Ketcham’s men capture Cordona and offer to trade him for Ketcham. In the meantime, several ranchers turn up to help, knowing that, if McNally fails, the town will have gained nothing from the returned deeds. During the prisoner exchange, Cordona manages to give his captors the slip. McNally yells out that Ketcham is now bankrupt, having signed the deeds back, so the furious sheriff guns Ketcham down, and in turn McNally shoots Hendricks in the leg. McNally then gets shot in his own leg and is dragged back into the cantina where his group is entrenched.
After a failed attempt to blow up the cantina, the remaining bandits are outflanked by the rest of the townspeople, who have rallied to help. Hendrick’s men realize that all is lost, and they flee. Hendricks shoots at them, but he has been using his rifle as a crutch and, with its muzzle clogged with dust, it explodes in his face. As he stumbles to his horse, Amelita guns him down, thus keeping her promise and ridding the town of its final menace.
- John Wayne as Colonel Cord McNally.
- Jorge Rivero as Captain Pierre Cordona aka “Frenchy”.
- Jennifer O’Neill as Shasta Delaney.
- Christopher Mitchum as Sergeant Tuscarora Phillips.
- Jack Elam as Phillips.
- Victor French as Ike Gorman/Ketcham.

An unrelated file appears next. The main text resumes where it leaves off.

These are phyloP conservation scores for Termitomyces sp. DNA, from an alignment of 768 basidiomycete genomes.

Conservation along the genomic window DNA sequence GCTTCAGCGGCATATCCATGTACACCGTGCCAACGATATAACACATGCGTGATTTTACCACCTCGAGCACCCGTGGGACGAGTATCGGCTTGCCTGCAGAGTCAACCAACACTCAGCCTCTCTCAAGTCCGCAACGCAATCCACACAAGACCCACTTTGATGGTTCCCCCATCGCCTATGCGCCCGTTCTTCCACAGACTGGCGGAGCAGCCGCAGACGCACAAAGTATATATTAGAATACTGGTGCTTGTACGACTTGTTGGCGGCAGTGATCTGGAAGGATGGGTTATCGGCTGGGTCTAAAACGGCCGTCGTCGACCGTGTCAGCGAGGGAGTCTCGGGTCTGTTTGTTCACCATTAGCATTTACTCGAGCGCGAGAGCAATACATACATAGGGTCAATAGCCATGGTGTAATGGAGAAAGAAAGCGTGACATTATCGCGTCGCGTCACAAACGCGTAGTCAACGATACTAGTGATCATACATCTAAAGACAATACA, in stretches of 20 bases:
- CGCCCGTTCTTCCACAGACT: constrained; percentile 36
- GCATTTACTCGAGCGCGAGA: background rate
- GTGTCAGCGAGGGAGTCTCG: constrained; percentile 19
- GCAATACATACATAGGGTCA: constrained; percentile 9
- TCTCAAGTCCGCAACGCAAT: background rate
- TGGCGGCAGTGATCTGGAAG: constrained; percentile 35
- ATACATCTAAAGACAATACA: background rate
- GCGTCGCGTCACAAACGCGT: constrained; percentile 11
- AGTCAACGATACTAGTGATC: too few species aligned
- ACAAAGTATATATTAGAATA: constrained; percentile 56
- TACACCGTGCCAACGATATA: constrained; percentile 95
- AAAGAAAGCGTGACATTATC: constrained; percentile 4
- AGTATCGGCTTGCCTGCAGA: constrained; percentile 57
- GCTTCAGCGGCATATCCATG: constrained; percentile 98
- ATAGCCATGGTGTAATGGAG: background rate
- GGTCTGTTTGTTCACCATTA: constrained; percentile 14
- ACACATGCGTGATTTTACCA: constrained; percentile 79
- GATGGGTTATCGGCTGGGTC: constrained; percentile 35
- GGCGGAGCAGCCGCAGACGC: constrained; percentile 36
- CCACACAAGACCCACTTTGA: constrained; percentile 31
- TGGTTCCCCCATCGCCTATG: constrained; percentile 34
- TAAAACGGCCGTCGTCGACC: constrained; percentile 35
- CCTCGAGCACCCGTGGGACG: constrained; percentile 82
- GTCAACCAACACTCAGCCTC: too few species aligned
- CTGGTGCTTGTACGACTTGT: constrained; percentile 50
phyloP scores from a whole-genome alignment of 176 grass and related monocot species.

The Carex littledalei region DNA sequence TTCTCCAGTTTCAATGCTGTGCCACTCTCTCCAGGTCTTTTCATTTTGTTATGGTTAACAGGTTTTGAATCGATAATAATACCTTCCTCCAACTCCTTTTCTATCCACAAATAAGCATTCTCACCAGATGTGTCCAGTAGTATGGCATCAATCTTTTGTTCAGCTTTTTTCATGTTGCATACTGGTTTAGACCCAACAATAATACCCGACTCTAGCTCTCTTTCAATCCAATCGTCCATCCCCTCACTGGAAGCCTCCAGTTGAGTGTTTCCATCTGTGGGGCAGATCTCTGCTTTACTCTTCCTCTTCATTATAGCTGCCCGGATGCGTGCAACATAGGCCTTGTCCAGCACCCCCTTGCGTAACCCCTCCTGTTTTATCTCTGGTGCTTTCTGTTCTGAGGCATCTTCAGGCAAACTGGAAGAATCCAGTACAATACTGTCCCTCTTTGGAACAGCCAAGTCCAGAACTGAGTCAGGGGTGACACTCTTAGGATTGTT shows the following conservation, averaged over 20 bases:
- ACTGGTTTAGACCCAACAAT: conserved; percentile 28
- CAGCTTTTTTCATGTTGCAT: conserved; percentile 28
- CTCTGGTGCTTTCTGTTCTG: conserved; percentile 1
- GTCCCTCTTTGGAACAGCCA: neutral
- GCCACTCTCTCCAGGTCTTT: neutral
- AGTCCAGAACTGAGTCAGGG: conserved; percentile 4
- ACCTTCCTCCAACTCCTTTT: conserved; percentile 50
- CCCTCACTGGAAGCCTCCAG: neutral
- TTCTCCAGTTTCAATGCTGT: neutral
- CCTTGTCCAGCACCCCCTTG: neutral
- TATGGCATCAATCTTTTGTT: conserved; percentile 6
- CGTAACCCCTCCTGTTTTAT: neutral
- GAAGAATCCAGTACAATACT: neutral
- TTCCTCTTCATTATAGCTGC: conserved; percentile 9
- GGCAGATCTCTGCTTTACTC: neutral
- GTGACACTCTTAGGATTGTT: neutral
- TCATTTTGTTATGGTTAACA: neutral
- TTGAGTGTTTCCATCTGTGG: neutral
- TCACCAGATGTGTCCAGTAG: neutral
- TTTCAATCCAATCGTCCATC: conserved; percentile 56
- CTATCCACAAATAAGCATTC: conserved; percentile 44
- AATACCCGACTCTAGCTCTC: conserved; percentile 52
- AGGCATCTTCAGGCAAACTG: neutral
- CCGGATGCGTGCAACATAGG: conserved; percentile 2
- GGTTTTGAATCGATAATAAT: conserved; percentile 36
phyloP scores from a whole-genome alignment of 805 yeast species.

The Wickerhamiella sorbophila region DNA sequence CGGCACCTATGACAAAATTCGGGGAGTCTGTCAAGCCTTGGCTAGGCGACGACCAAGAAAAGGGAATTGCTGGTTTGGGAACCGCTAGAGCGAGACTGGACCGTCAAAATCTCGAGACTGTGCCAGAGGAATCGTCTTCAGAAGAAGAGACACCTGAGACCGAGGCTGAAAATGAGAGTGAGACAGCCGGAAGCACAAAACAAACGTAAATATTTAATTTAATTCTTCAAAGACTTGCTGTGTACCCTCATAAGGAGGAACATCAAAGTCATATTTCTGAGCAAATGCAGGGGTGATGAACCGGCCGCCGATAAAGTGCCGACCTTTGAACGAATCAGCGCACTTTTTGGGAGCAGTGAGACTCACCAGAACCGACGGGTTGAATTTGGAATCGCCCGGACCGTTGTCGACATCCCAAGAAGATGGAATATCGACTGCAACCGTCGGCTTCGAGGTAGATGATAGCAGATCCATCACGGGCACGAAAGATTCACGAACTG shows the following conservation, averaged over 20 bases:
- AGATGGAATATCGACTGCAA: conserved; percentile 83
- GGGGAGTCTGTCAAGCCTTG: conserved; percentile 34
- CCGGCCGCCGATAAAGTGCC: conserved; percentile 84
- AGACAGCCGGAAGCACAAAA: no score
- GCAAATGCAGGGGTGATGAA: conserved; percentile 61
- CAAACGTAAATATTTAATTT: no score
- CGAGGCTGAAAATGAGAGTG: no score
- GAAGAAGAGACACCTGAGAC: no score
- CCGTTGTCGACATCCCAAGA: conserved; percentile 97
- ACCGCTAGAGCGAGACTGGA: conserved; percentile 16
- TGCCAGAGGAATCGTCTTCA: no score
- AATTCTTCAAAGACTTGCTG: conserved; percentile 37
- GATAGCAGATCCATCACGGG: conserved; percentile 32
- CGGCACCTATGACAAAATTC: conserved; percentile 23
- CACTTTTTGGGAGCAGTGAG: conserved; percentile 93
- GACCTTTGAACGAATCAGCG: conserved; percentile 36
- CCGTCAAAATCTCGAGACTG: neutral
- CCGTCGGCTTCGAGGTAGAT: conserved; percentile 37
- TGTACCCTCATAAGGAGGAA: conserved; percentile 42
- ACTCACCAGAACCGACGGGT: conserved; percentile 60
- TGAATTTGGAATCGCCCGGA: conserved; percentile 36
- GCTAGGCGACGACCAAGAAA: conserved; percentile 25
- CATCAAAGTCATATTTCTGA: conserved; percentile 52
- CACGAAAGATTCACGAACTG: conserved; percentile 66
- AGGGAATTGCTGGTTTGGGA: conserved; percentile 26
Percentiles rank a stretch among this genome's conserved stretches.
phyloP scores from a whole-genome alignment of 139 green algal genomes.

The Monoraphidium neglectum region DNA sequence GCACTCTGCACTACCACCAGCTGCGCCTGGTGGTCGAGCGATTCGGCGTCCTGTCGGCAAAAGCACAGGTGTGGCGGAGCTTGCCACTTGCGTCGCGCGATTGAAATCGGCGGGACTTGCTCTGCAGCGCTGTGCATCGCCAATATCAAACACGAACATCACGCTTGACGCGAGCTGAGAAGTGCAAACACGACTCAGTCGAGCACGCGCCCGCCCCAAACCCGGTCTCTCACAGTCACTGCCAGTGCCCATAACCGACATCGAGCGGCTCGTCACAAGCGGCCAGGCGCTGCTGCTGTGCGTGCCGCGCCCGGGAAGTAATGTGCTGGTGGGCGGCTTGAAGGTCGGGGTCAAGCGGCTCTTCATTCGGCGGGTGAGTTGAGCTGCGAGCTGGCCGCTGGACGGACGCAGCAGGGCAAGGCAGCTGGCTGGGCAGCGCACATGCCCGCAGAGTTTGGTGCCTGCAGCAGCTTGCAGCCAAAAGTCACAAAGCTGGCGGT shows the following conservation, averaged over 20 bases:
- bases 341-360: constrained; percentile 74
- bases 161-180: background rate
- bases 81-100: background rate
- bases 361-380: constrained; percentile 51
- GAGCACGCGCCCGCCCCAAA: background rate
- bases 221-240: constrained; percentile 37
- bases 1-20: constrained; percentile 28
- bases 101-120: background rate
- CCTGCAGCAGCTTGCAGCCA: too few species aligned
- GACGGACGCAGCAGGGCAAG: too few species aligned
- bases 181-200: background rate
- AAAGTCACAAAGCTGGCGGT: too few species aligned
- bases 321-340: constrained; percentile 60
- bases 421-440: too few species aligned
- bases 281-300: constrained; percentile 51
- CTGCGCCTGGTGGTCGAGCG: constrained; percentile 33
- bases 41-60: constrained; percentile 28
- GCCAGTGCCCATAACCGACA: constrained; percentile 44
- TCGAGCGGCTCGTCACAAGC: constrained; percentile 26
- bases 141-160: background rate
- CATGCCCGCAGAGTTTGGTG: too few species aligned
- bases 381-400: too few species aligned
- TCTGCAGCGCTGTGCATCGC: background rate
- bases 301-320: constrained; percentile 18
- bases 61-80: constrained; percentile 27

- Susana Dosamantes as María Carmen.
- Sherry Lansing as Amelita.
- David Huddleston as Doctor Ivor Jones – Dentist.
- Mike Henry as Rio Lobo Sheriff “Blue Tom” Hendricks.
- Bill Williams as Blackthorne Sheriff Pat Cronin.
- Jim Davis as Rio Lobo Deputy.
- Robert Donner as Deputy Whitey Carter.
- Hank Worden as Hank – Hotel Manager.
- Peter Jason as Lieutenant Ned Forsythe.
- Edward Faulkner as Lieutenant Harris.
- Chuck Courtney as Chuck.
- George Plimpton as 4th Gunman.
- Dean Smith as Bide.
The film was meant to be shot in Durango, Mexico on a budget of $5 million. However shooting on the movie Lawman took up facilities there so Hawks and Cinema Centre had to spend an extra $1 million to allow shooting at Old Tucson Studios, and near Los Angeles.
Hawks was injured while filming the railway scene, requiring four stitches. Hawks said he had to fight Cinema Centre to cast Chris Mitchum in the movie.
The script was rewritten throughout production.
Upon release, the film received mostly negative reviews
The film made US$4.25 million in rentals, twentieth among the highest money-making pictures of the year, but it grossed $2 million less than its $6 million budget, making it a box-office bomb.
The music for Rio Lobo was composed by Jerry Goldsmith. The soundtrack album was released in Belgium in 2001 on Prometheus Records.
- It was the third Howard Hawks film varying the idea of a sheriff defending his office against belligerent outlaw elements in the town, after Rio Bravo (1959) and El Dorado (1966), both also starring John Wayne.
Production & Filming Details
- Director(s): Howard Hawks.
- Producer(s): Howard Hawks.
- Writer(s): Leigh Brackett and Burton Wohl.
- Music: Jerry Goldsmith.
- Cinematography: William H. Clothier.
- Editor(s): John Woodcock.
- Production: Batjac Productions, Cinema Centre Films, and Malabar.
- Distributor(s): National General Pictures.
- Release Date: 17 December 1970.
- Running Time: 114 minutes.
- Rating: G.
- Country: US.
- Language: English.